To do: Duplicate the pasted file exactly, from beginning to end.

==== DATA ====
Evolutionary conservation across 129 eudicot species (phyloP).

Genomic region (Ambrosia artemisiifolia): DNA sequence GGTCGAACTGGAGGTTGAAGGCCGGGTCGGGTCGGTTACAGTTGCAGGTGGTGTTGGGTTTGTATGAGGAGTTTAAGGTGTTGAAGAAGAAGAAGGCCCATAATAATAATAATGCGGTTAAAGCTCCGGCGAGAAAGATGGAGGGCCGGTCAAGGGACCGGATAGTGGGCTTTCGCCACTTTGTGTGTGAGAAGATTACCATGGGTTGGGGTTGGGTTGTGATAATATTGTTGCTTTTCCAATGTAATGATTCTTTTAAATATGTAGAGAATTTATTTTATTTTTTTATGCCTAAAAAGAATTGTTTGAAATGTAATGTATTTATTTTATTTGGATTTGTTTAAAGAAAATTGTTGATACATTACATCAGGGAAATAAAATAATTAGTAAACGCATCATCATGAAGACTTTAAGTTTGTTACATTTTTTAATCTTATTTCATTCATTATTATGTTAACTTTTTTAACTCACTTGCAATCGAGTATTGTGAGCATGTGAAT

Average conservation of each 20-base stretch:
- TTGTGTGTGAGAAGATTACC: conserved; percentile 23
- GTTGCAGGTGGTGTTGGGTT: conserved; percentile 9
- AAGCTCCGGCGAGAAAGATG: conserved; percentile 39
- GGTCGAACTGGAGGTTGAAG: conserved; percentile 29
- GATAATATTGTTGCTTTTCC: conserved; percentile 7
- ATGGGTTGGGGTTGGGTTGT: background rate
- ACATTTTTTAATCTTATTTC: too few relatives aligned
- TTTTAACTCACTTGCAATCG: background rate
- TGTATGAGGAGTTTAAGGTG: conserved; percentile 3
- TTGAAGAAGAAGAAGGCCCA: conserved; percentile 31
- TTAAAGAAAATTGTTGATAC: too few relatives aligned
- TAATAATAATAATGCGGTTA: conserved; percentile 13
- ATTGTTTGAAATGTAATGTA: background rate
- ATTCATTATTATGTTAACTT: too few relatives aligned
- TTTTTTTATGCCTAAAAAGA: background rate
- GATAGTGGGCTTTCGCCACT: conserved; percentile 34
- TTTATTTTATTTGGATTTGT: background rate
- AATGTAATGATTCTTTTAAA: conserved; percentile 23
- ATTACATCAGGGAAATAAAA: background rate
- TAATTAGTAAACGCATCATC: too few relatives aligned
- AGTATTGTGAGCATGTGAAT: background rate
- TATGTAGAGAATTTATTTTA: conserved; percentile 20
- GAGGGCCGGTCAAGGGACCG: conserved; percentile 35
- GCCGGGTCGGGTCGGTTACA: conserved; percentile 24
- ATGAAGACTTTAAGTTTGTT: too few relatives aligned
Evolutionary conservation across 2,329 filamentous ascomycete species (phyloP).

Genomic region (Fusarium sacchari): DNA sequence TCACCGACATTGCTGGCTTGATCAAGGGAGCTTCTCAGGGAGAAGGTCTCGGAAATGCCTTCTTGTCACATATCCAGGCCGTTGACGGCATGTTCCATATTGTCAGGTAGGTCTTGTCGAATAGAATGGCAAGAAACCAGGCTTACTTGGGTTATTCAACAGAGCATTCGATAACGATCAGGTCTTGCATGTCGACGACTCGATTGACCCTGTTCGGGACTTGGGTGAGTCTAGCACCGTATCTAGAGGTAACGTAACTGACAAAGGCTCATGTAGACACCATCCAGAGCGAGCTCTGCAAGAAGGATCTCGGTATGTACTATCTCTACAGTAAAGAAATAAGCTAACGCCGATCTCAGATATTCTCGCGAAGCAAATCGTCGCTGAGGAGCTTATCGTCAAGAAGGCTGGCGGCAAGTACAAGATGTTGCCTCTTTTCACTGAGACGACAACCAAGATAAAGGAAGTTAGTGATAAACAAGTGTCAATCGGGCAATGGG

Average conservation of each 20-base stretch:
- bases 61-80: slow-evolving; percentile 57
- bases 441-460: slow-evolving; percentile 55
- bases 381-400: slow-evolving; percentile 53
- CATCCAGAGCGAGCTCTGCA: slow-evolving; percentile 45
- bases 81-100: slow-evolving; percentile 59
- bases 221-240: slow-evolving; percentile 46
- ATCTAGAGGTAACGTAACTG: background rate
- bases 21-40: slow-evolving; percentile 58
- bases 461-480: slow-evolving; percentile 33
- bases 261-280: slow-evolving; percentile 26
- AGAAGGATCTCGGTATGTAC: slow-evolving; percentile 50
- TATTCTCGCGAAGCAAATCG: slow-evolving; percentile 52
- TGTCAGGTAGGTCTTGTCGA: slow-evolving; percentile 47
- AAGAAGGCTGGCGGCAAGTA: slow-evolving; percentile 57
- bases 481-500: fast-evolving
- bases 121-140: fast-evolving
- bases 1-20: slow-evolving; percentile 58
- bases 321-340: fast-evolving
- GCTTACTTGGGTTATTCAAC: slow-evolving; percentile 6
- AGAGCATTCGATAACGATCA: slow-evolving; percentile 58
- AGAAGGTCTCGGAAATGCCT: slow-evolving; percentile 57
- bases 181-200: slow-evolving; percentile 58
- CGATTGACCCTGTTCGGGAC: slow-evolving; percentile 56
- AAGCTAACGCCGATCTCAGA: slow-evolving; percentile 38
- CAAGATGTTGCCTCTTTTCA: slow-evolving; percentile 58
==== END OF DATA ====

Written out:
Evolutionary conservation across 129 eudicot species (phyloP).

Genomic region (Ambrosia artemisiifolia): DNA sequence GGTCGAACTGGAGGTTGAAGGCCGGGTCGGGTCGGTTACAGTTGCAGGTGGTGTTGGGTTTGTATGAGGAGTTTAAGGTGTTGAAGAAGAAGAAGGCCCATAATAATAATAATGCGGTTAAAGCTCCGGCGAGAAAGATGGAGGGCCGGTCAAGGGACCGGATAGTGGGCTTTCGCCACTTTGTGTGTGAGAAGATTACCATGGGTTGGGGTTGGGTTGTGATAATATTGTTGCTTTTCCAATGTAATGATTCTTTTAAATATGTAGAGAATTTATTTTATTTTTTTATGCCTAAAAAGAATTGTTTGAAATGTAATGTATTTATTTTATTTGGATTTGTTTAAAGAAAATTGTTGATACATTACATCAGGGAAATAAAATAATTAGTAAACGCATCATCATGAAGACTTTAAGTTTGTTACATTTTTTAATCTTATTTCATTCATTATTATGTTAACTTTTTTAACTCACTTGCAATCGAGTATTGTGAGCATGTGAAT

Average conservation of each 20-base stretch:
- TTGTGTGTGAGAAGATTACC: conserved; percentile 23
- GTTGCAGGTGGTGTTGGGTT: conserved; percentile 9
- AAGCTCCGGCGAGAAAGATG: conserved; percentile 39
- GGTCGAACTGGAGGTTGAAG: conserved; percentile 29
- GATAATATTGTTGCTTTTCC: conserved; percentile 7
- ATGGGTTGGGGTTGGGTTGT: background rate
- ACATTTTTTAATCTTATTTC: too few relatives aligned
- TTTTAACTCACTTGCAATCG: background rate
- TGTATGAGGAGTTTAAGGTG: conserved; percentile 3
- TTGAAGAAGAAGAAGGCCCA: conserved; percentile 31
- TTAAAGAAAATTGTTGATAC: too few relatives aligned
- TAATAATAATAATGCGGTTA: conserved; percentile 13
- ATTGTTTGAAATGTAATGTA: background rate
- ATTCATTATTATGTTAACTT: too few relatives aligned
- TTTTTTTATGCCTAAAAAGA: background rate
- GATAGTGGGCTTTCGCCACT: conserved; percentile 34
- TTTATTTTATTTGGATTTGT: background rate
- AATGTAATGATTCTTTTAAA: conserved; percentile 23
- ATTACATCAGGGAAATAAAA: background rate
- TAATTAGTAAACGCATCATC: too few relatives aligned
- AGTATTGTGAGCATGTGAAT: background rate
- TATGTAGAGAATTTATTTTA: conserved; percentile 20
- GAGGGCCGGTCAAGGGACCG: conserved; percentile 35
- GCCGGGTCGGGTCGGTTACA: conserved; percentile 24
- ATGAAGACTTTAAGTTTGTT: too few relatives aligned
Evolutionary conservation across 2,329 filamentous ascomycete species (phyloP).

Genomic region (Fusarium sacchari): DNA sequence TCACCGACATTGCTGGCTTGATCAAGGGAGCTTCTCAGGGAGAAGGTCTCGGAAATGCCTTCTTGTCACATATCCAGGCCGTTGACGGCATGTTCCATATTGTCAGGTAGGTCTTGTCGAATAGAATGGCAAGAAACCAGGCTTACTTGGGTTATTCAACAGAGCATTCGATAACGATCAGGTCTTGCATGTCGACGACTCGATTGACCCTGTTCGGGACTTGGGTGAGTCTAGCACCGTATCTAGAGGTAACGTAACTGACAAAGGCTCATGTAGACACCATCCAGAGCGAGCTCTGCAAGAAGGATCTCGGTATGTACTATCTCTACAGTAAAGAAATAAGCTAACGCCGATCTCAGATATTCTCGCGAAGCAAATCGTCGCTGAGGAGCTTATCGTCAAGAAGGCTGGCGGCAAGTACAAGATGTTGCCTCTTTTCACTGAGACGACAACCAAGATAAAGGAAGTTAGTGATAAACAAGTGTCAATCGGGCAATGGG

Average conservation of each 20-base stretch:
- bases 61-80: slow-evolving; percentile 57
- bases 441-460: slow-evolving; percentile 55
- bases 381-400: slow-evolving; percentile 53
- CATCCAGAGCGAGCTCTGCA: slow-evolving; percentile 45
- bases 81-100: slow-evolving; percentile 59
- bases 221-240: slow-evolving; percentile 46
- ATCTAGAGGTAACGTAACTG: background rate
- bases 21-40: slow-evolving; percentile 58
- bases 461-480: slow-evolving; percentile 33
- bases 261-280: slow-evolving; percentile 26
- AGAAGGATCTCGGTATGTAC: slow-evolving; percentile 50
- TATTCTCGCGAAGCAAATCG: slow-evolving; percentile 52
- TGTCAGGTAGGTCTTGTCGA: slow-evolving; percentile 47
- AAGAAGGCTGGCGGCAAGTA: slow-evolving; percentile 57
- bases 481-500: fast-evolving
- bases 121-140: fast-evolving
- bases 1-20: slow-evolving; percentile 58
- bases 321-340: fast-evolving
- GCTTACTTGGGTTATTCAAC: slow-evolving; percentile 6
- AGAGCATTCGATAACGATCA: slow-evolving; percentile 58
- AGAAGGTCTCGGAAATGCCT: slow-evolving; percentile 57
- bases 181-200: slow-evolving; percentile 58
- CGATTGACCCTGTTCGGGAC: slow-evolving; percentile 56
- AAGCTAACGCCGATCTCAGA: slow-evolving; percentile 38
- CAAGATGTTGCCTCTTTTCA: slow-evolving; percentile 58